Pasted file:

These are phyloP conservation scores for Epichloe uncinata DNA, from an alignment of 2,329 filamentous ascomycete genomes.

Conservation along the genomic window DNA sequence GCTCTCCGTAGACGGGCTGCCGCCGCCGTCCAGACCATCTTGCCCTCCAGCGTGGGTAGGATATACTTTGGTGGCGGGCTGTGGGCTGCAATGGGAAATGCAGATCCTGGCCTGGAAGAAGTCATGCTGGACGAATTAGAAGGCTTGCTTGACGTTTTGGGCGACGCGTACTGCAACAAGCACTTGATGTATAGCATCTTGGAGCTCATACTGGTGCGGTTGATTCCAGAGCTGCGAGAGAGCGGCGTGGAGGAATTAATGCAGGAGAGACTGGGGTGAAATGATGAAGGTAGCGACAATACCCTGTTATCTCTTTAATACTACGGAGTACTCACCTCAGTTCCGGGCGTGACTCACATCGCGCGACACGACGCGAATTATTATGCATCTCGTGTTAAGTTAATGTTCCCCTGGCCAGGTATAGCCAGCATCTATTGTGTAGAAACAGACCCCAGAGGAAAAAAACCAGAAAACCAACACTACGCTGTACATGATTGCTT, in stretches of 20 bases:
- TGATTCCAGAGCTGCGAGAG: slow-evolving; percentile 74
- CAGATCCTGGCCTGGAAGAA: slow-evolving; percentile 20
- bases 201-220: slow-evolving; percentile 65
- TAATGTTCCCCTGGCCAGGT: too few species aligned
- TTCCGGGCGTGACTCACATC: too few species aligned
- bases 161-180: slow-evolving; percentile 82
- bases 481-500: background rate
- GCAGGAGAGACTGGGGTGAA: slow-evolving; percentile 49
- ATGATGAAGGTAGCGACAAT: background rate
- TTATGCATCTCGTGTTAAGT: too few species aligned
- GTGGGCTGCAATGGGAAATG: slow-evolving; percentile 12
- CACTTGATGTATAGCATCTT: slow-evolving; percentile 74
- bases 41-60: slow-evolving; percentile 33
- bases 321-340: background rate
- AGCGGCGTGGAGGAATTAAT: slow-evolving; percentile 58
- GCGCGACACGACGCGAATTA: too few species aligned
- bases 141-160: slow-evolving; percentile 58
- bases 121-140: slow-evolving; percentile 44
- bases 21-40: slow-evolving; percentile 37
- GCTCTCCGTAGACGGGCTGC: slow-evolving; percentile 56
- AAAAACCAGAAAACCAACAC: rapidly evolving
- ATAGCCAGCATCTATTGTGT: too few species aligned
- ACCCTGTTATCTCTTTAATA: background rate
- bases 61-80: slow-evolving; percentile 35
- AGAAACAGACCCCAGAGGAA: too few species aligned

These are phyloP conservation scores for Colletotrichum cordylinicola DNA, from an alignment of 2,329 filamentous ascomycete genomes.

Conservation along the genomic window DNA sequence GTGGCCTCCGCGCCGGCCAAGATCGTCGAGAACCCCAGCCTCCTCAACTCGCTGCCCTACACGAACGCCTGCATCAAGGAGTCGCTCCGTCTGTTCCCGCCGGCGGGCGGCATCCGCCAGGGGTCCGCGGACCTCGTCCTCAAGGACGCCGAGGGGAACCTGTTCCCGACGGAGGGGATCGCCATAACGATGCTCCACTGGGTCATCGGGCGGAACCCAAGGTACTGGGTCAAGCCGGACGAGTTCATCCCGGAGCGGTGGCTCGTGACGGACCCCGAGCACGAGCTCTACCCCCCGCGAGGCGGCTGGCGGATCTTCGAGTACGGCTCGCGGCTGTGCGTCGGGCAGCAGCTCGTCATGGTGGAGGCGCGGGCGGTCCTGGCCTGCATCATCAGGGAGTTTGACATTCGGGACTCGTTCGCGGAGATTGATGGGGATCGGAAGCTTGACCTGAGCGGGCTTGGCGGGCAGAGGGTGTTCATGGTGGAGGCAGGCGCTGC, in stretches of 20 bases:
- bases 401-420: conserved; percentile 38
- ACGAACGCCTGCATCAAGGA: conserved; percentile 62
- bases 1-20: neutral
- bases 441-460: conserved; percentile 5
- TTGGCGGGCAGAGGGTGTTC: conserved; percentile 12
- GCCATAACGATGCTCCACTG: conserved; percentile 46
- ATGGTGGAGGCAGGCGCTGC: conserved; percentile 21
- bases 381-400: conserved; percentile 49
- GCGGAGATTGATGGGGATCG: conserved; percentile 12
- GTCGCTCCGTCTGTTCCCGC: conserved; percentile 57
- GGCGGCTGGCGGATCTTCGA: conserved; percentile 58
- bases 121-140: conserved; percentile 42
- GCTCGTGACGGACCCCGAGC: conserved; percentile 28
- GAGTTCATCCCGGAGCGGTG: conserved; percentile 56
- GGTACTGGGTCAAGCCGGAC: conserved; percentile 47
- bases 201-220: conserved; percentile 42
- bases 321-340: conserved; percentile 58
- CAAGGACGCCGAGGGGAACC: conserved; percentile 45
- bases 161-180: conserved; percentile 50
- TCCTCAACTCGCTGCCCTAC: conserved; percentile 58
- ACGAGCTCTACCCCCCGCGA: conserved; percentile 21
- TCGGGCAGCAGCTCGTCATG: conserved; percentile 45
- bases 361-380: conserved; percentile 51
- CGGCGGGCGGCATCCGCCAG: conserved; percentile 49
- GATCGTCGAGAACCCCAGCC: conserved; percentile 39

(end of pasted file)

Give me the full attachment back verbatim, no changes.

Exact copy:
These are phyloP conservation scores for Epichloe uncinata DNA, from an alignment of 2,329 filamentous ascomycete genomes.

Conservation along the genomic window DNA sequence GCTCTCCGTAGACGGGCTGCCGCCGCCGTCCAGACCATCTTGCCCTCCAGCGTGGGTAGGATATACTTTGGTGGCGGGCTGTGGGCTGCAATGGGAAATGCAGATCCTGGCCTGGAAGAAGTCATGCTGGACGAATTAGAAGGCTTGCTTGACGTTTTGGGCGACGCGTACTGCAACAAGCACTTGATGTATAGCATCTTGGAGCTCATACTGGTGCGGTTGATTCCAGAGCTGCGAGAGAGCGGCGTGGAGGAATTAATGCAGGAGAGACTGGGGTGAAATGATGAAGGTAGCGACAATACCCTGTTATCTCTTTAATACTACGGAGTACTCACCTCAGTTCCGGGCGTGACTCACATCGCGCGACACGACGCGAATTATTATGCATCTCGTGTTAAGTTAATGTTCCCCTGGCCAGGTATAGCCAGCATCTATTGTGTAGAAACAGACCCCAGAGGAAAAAAACCAGAAAACCAACACTACGCTGTACATGATTGCTT, in stretches of 20 bases:
- TGATTCCAGAGCTGCGAGAG: slow-evolving; percentile 74
- CAGATCCTGGCCTGGAAGAA: slow-evolving; percentile 20
- bases 201-220: slow-evolving; percentile 65
- TAATGTTCCCCTGGCCAGGT: too few species aligned
- TTCCGGGCGTGACTCACATC: too few species aligned
- bases 161-180: slow-evolving; percentile 82
- bases 481-500: background rate
- GCAGGAGAGACTGGGGTGAA: slow-evolving; percentile 49
- ATGATGAAGGTAGCGACAAT: background rate
- TTATGCATCTCGTGTTAAGT: too few species aligned
- GTGGGCTGCAATGGGAAATG: slow-evolving; percentile 12
- CACTTGATGTATAGCATCTT: slow-evolving; percentile 74
- bases 41-60: slow-evolving; percentile 33
- bases 321-340: background rate
- AGCGGCGTGGAGGAATTAAT: slow-evolving; percentile 58
- GCGCGACACGACGCGAATTA: too few species aligned
- bases 141-160: slow-evolving; percentile 58
- bases 121-140: slow-evolving; percentile 44
- bases 21-40: slow-evolving; percentile 37
- GCTCTCCGTAGACGGGCTGC: slow-evolving; percentile 56
- AAAAACCAGAAAACCAACAC: rapidly evolving
- ATAGCCAGCATCTATTGTGT: too few species aligned
- ACCCTGTTATCTCTTTAATA: background rate
- bases 61-80: slow-evolving; percentile 35
- AGAAACAGACCCCAGAGGAA: too few species aligned

These are phyloP conservation scores for Colletotrichum cordylinicola DNA, from an alignment of 2,329 filamentous ascomycete genomes.

Conservation along the genomic window DNA sequence GTGGCCTCCGCGCCGGCCAAGATCGTCGAGAACCCCAGCCTCCTCAACTCGCTGCCCTACACGAACGCCTGCATCAAGGAGTCGCTCCGTCTGTTCCCGCCGGCGGGCGGCATCCGCCAGGGGTCCGCGGACCTCGTCCTCAAGGACGCCGAGGGGAACCTGTTCCCGACGGAGGGGATCGCCATAACGATGCTCCACTGGGTCATCGGGCGGAACCCAAGGTACTGGGTCAAGCCGGACGAGTTCATCCCGGAGCGGTGGCTCGTGACGGACCCCGAGCACGAGCTCTACCCCCCGCGAGGCGGCTGGCGGATCTTCGAGTACGGCTCGCGGCTGTGCGTCGGGCAGCAGCTCGTCATGGTGGAGGCGCGGGCGGTCCTGGCCTGCATCATCAGGGAGTTTGACATTCGGGACTCGTTCGCGGAGATTGATGGGGATCGGAAGCTTGACCTGAGCGGGCTTGGCGGGCAGAGGGTGTTCATGGTGGAGGCAGGCGCTGC, in stretches of 20 bases:
- bases 401-420: conserved; percentile 38
- ACGAACGCCTGCATCAAGGA: conserved; percentile 62
- bases 1-20: neutral
- bases 441-460: conserved; percentile 5
- TTGGCGGGCAGAGGGTGTTC: conserved; percentile 12
- GCCATAACGATGCTCCACTG: conserved; percentile 46
- ATGGTGGAGGCAGGCGCTGC: conserved; percentile 21
- bases 381-400: conserved; percentile 49
- GCGGAGATTGATGGGGATCG: conserved; percentile 12
- GTCGCTCCGTCTGTTCCCGC: conserved; percentile 57
- GGCGGCTGGCGGATCTTCGA: conserved; percentile 58
- bases 121-140: conserved; percentile 42
- GCTCGTGACGGACCCCGAGC: conserved; percentile 28
- GAGTTCATCCCGGAGCGGTG: conserved; percentile 56
- GGTACTGGGTCAAGCCGGAC: conserved; percentile 47
- bases 201-220: conserved; percentile 42
- bases 321-340: conserved; percentile 58
- CAAGGACGCCGAGGGGAACC: conserved; percentile 45
- bases 161-180: conserved; percentile 50
- TCCTCAACTCGCTGCCCTAC: conserved; percentile 58
- ACGAGCTCTACCCCCCGCGA: conserved; percentile 21
- TCGGGCAGCAGCTCGTCATG: conserved; percentile 45
- bases 361-380: conserved; percentile 51
- CGGCGGGCGGCATCCGCCAG: conserved; percentile 49
- GATCGTCGAGAACCCCAGCC: conserved; percentile 39